Friday, September 30, 2011

GRE "Workouts" Make My Brain Sore

Last night, I felt calm, focused, and still-well-rested after work, so I decided to crack open my GRE review book and do some practice problems. I read through the introduction, underlined important information about what would be on the test, and decided to whip out some scrap paper and do the diagnostic test.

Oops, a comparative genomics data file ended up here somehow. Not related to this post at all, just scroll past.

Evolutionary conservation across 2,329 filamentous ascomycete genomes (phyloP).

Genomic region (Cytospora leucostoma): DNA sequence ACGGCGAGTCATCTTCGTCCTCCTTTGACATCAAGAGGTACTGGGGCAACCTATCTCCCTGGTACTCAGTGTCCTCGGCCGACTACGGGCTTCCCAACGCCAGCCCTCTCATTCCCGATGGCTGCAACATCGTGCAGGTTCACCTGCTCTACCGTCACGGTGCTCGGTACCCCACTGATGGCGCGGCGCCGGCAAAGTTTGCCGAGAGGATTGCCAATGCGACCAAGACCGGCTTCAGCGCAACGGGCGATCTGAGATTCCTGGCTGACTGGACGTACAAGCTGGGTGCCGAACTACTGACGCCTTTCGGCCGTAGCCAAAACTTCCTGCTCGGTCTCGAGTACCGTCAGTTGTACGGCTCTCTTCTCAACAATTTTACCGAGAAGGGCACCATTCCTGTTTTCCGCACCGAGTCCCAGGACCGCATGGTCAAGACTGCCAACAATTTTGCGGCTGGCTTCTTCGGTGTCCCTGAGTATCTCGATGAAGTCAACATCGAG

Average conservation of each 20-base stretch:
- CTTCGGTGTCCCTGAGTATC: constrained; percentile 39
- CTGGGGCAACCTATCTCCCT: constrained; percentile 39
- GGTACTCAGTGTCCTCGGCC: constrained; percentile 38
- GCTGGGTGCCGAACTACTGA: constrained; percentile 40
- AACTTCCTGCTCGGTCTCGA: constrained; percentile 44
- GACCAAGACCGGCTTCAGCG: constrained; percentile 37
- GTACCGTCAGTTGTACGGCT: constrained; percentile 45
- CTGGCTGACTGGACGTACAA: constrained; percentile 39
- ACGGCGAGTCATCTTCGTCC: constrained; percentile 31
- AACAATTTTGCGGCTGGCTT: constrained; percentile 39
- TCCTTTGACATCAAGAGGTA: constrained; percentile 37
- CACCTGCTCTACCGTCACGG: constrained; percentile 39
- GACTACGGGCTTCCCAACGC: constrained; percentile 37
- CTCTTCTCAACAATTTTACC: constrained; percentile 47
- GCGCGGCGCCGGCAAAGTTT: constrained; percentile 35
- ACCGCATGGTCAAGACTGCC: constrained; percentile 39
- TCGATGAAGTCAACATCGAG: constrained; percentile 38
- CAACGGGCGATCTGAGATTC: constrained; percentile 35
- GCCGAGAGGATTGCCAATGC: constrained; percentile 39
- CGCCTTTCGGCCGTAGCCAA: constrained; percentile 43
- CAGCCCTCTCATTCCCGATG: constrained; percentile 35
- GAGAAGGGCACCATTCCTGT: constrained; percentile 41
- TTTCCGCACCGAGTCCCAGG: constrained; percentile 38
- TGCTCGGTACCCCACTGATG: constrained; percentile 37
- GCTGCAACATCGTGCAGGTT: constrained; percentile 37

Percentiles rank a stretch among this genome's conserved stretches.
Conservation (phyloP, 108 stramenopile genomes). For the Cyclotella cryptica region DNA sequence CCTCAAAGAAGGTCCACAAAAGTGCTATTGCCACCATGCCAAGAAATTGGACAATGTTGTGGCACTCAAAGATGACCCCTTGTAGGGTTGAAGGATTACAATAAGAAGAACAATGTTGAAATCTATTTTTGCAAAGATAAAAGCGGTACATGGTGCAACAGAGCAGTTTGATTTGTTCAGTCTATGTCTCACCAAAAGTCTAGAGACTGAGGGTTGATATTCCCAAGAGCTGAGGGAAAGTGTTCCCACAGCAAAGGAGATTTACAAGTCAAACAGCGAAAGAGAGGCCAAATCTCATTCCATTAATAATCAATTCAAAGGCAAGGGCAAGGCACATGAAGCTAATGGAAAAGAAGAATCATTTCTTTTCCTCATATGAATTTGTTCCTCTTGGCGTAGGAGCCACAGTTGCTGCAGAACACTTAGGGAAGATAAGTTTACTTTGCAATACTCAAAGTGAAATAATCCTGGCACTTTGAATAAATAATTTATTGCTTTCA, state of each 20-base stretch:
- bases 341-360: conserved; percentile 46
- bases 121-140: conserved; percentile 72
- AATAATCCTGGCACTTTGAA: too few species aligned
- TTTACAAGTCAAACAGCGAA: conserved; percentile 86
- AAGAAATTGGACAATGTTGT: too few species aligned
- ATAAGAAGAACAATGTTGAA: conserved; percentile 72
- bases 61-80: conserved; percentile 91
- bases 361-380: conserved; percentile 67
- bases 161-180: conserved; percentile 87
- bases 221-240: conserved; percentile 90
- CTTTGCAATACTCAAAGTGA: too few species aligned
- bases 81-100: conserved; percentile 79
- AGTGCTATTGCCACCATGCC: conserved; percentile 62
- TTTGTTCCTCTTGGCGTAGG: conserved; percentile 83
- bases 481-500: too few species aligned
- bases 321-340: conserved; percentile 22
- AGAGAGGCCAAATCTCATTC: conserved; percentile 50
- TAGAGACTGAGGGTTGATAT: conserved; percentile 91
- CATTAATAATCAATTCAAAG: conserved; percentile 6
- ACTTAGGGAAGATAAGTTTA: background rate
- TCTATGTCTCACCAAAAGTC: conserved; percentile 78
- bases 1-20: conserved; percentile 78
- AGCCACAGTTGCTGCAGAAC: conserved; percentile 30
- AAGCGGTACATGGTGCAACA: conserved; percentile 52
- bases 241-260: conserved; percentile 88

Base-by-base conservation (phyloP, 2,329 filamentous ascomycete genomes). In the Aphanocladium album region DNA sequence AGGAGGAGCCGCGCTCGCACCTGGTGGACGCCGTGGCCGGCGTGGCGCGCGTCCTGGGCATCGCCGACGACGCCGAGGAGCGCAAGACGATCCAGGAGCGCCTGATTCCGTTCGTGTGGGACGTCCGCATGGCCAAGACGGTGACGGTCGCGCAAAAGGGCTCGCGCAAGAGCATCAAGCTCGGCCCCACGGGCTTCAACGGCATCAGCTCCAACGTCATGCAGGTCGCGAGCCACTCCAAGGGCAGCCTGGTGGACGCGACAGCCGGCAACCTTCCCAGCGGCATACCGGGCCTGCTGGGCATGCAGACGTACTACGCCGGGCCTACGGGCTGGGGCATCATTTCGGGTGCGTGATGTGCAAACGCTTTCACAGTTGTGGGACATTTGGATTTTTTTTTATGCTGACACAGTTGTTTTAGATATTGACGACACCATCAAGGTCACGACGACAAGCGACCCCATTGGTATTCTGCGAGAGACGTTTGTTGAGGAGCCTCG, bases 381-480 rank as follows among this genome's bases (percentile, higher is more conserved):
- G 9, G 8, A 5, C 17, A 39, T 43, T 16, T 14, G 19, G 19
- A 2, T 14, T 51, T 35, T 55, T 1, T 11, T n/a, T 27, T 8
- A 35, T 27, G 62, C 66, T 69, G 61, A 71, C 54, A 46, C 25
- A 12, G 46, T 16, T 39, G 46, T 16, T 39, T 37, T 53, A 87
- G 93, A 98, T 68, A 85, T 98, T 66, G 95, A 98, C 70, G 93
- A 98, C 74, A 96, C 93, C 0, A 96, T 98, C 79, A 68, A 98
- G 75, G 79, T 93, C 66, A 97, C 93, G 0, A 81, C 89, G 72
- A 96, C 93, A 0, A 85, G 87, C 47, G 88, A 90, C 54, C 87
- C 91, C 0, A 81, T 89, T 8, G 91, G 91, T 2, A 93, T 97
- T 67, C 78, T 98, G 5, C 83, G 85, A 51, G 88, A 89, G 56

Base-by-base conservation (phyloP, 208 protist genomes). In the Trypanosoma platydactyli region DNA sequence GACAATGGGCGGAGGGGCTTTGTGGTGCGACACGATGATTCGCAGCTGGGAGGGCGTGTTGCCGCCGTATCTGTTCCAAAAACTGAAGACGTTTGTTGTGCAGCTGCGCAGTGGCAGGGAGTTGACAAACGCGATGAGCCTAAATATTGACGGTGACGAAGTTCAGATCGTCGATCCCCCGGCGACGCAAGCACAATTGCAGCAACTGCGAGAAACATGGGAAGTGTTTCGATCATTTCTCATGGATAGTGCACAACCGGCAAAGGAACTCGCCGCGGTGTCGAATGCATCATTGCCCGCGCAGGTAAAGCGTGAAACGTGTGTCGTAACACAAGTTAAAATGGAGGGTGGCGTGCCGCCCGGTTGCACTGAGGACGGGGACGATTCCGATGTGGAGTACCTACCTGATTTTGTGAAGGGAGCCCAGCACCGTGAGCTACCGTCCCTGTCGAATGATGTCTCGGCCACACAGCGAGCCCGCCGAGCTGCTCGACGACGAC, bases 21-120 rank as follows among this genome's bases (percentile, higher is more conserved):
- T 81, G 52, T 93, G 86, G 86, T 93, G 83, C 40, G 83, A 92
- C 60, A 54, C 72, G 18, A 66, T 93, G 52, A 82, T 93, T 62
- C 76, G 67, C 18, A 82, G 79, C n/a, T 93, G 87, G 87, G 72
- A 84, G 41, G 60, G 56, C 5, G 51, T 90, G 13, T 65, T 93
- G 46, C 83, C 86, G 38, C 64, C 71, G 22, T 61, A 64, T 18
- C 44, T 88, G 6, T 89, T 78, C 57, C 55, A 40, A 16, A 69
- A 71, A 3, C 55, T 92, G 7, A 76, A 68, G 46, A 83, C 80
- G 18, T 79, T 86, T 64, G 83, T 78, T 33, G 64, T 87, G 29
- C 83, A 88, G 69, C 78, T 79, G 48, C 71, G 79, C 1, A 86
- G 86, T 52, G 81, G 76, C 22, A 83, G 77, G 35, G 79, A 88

I've never talked to (okay, more like shouted at) a book so much in my life. First of all, the bloody *Princeton Review* authors ought to proofread their book a little better before it goes to press. I found two (two! 2! dos! due! deux!) typographical errors in the first five pages. Putting an Ivy League stamp on something is NOT an excuse to get sloppy, mmkay? Is this what I get for buying your book instead of Kaplan's because it was $10 cheaper? Tell me, Princetonians, does this mean I can anticipate a little slip of the intern's finger on the answer keys next time I practice, such that it says the answer is "D" when it should actually be "E"? Or, worse, a completely wrong answer altogether because some hungover schmuck was let loose on a calculator?